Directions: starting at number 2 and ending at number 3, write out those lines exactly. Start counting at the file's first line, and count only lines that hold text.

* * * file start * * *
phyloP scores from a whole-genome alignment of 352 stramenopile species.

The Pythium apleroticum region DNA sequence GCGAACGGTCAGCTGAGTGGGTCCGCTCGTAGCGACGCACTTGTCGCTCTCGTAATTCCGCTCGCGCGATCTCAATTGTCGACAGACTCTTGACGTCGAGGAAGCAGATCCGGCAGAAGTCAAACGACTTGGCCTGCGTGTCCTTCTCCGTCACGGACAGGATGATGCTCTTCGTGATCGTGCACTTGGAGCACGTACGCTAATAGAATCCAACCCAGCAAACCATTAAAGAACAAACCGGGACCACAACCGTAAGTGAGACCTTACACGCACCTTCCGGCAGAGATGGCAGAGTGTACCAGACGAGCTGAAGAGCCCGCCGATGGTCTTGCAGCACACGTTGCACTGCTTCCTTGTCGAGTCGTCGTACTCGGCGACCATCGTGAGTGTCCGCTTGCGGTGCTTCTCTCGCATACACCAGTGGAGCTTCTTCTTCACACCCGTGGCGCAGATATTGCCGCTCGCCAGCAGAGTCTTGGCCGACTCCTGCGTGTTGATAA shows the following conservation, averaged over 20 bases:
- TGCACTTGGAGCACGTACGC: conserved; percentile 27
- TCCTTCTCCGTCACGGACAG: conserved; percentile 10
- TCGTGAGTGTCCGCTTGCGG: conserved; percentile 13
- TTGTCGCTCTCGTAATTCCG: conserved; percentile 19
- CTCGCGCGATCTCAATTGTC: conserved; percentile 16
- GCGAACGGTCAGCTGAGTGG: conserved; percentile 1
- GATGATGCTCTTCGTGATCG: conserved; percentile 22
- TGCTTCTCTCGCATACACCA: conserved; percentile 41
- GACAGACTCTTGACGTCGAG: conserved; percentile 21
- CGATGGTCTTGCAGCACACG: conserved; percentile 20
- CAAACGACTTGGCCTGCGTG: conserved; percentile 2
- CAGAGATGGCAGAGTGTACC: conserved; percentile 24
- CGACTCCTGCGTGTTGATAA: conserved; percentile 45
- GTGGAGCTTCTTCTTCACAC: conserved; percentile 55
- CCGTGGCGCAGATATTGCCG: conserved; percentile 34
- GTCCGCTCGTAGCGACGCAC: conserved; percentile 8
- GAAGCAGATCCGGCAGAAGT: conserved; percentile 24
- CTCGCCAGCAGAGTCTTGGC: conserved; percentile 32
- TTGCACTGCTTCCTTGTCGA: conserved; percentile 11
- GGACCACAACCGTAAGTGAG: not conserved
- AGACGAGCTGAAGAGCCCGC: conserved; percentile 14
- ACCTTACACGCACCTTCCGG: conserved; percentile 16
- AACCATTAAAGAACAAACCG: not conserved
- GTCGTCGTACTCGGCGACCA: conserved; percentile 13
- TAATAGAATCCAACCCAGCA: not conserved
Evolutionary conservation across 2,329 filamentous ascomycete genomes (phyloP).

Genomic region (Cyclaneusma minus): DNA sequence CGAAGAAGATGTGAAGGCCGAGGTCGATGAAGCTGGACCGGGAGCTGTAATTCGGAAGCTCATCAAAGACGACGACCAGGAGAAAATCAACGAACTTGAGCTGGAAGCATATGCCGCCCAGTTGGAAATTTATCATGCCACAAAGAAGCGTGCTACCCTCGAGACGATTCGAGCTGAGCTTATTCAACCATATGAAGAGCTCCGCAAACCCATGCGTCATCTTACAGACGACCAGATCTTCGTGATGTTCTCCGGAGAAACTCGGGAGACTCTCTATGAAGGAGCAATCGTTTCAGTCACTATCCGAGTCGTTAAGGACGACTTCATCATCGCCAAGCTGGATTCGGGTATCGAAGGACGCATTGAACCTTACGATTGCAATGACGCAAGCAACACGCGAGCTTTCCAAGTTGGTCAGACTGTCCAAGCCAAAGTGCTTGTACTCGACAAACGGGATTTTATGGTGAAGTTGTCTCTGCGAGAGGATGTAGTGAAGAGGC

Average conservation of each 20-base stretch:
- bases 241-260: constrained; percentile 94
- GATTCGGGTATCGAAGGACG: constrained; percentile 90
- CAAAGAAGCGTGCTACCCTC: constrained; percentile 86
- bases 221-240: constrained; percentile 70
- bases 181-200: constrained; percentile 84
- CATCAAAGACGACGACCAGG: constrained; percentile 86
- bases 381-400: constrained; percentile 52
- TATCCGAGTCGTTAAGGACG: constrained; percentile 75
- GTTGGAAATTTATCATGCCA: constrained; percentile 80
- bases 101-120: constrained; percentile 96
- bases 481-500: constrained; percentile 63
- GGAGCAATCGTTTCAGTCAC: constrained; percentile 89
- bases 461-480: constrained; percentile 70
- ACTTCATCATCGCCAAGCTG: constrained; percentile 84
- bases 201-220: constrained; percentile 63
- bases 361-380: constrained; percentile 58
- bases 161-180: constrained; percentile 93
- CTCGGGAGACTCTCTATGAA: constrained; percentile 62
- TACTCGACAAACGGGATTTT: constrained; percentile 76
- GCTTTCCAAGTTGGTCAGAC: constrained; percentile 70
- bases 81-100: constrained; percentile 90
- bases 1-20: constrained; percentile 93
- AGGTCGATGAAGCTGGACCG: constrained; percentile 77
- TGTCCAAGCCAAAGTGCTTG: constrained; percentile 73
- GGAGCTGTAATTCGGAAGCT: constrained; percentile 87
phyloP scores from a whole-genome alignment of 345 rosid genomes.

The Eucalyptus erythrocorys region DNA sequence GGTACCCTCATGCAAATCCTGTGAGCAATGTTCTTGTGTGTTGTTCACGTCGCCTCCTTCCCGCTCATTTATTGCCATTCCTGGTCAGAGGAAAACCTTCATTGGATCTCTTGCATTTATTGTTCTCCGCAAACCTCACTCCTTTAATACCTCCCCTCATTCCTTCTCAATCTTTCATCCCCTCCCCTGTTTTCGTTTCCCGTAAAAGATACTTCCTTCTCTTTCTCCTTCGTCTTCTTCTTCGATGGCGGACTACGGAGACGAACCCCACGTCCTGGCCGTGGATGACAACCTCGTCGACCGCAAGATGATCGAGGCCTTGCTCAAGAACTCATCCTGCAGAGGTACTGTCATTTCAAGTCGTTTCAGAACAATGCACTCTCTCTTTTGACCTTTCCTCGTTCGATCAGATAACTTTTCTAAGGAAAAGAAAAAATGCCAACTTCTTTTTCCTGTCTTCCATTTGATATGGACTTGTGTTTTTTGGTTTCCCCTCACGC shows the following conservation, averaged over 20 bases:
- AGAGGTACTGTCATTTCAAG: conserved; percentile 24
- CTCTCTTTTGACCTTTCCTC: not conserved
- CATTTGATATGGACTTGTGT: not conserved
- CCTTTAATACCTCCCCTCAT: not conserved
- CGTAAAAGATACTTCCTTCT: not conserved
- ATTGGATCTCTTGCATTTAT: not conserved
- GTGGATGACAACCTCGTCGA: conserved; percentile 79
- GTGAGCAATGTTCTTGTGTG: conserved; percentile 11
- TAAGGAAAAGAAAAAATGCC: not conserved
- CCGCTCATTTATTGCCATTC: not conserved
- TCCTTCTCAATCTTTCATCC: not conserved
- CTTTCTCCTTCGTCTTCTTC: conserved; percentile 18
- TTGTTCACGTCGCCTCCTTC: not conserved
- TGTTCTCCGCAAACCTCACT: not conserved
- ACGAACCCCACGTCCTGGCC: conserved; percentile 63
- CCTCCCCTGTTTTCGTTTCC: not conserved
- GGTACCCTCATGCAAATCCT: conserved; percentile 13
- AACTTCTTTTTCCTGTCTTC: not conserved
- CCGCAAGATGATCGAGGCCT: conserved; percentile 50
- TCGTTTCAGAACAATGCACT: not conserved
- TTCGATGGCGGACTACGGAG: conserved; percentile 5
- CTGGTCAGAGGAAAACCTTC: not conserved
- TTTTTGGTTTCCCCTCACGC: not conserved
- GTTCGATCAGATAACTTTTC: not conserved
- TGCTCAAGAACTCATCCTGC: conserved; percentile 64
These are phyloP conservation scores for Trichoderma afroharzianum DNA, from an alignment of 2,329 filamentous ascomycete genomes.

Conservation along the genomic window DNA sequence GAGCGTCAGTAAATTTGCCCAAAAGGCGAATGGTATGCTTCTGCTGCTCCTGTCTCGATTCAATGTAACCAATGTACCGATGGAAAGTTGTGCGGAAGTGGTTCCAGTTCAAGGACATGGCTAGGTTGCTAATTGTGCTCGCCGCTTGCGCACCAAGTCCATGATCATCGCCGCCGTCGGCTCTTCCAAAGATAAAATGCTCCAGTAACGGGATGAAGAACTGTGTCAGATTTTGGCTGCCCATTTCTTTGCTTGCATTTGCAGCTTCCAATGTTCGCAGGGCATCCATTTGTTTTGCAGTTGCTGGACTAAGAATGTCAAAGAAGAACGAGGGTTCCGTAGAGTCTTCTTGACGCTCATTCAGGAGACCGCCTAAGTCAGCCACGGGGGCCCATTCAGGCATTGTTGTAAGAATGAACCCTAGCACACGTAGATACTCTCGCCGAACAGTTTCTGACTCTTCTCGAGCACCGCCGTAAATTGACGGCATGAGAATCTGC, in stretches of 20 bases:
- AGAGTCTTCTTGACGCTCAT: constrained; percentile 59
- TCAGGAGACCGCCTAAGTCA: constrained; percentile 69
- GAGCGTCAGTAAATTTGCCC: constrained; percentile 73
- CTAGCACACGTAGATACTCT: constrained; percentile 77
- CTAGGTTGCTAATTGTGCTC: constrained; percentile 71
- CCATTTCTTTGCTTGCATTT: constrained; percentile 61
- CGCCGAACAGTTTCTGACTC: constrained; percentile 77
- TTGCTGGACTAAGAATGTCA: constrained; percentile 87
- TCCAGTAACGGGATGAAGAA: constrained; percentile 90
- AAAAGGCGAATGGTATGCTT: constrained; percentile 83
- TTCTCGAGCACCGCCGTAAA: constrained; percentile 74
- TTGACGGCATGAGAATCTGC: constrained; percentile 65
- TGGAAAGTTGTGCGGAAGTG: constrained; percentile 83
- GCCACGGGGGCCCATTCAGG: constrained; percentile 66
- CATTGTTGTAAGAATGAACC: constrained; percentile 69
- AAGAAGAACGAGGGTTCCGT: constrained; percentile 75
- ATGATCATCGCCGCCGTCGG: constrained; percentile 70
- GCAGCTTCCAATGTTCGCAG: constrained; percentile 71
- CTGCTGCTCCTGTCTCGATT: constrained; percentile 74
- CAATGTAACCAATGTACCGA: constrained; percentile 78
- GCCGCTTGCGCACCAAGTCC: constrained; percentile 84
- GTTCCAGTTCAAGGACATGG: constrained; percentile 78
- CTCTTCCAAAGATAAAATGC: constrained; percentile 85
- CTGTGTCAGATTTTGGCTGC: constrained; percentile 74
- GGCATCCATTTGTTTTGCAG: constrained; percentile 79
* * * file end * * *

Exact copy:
The Pythium apleroticum region DNA sequence GCGAACGGTCAGCTGAGTGGGTCCGCTCGTAGCGACGCACTTGTCGCTCTCGTAATTCCGCTCGCGCGATCTCAATTGTCGACAGACTCTTGACGTCGAGGAAGCAGATCCGGCAGAAGTCAAACGACTTGGCCTGCGTGTCCTTCTCCGTCACGGACAGGATGATGCTCTTCGTGATCGTGCACTTGGAGCACGTACGCTAATAGAATCCAACCCAGCAAACCATTAAAGAACAAACCGGGACCACAACCGTAAGTGAGACCTTACACGCACCTTCCGGCAGAGATGGCAGAGTGTACCAGACGAGCTGAAGAGCCCGCCGATGGTCTTGCAGCACACGTTGCACTGCTTCCTTGTCGAGTCGTCGTACTCGGCGACCATCGTGAGTGTCCGCTTGCGGTGCTTCTCTCGCATACACCAGTGGAGCTTCTTCTTCACACCCGTGGCGCAGATATTGCCGCTCGCCAGCAGAGTCTTGGCCGACTCCTGCGTGTTGATAA shows the following conservation, averaged over 20 bases:
- TGCACTTGGAGCACGTACGC: conserved; percentile 27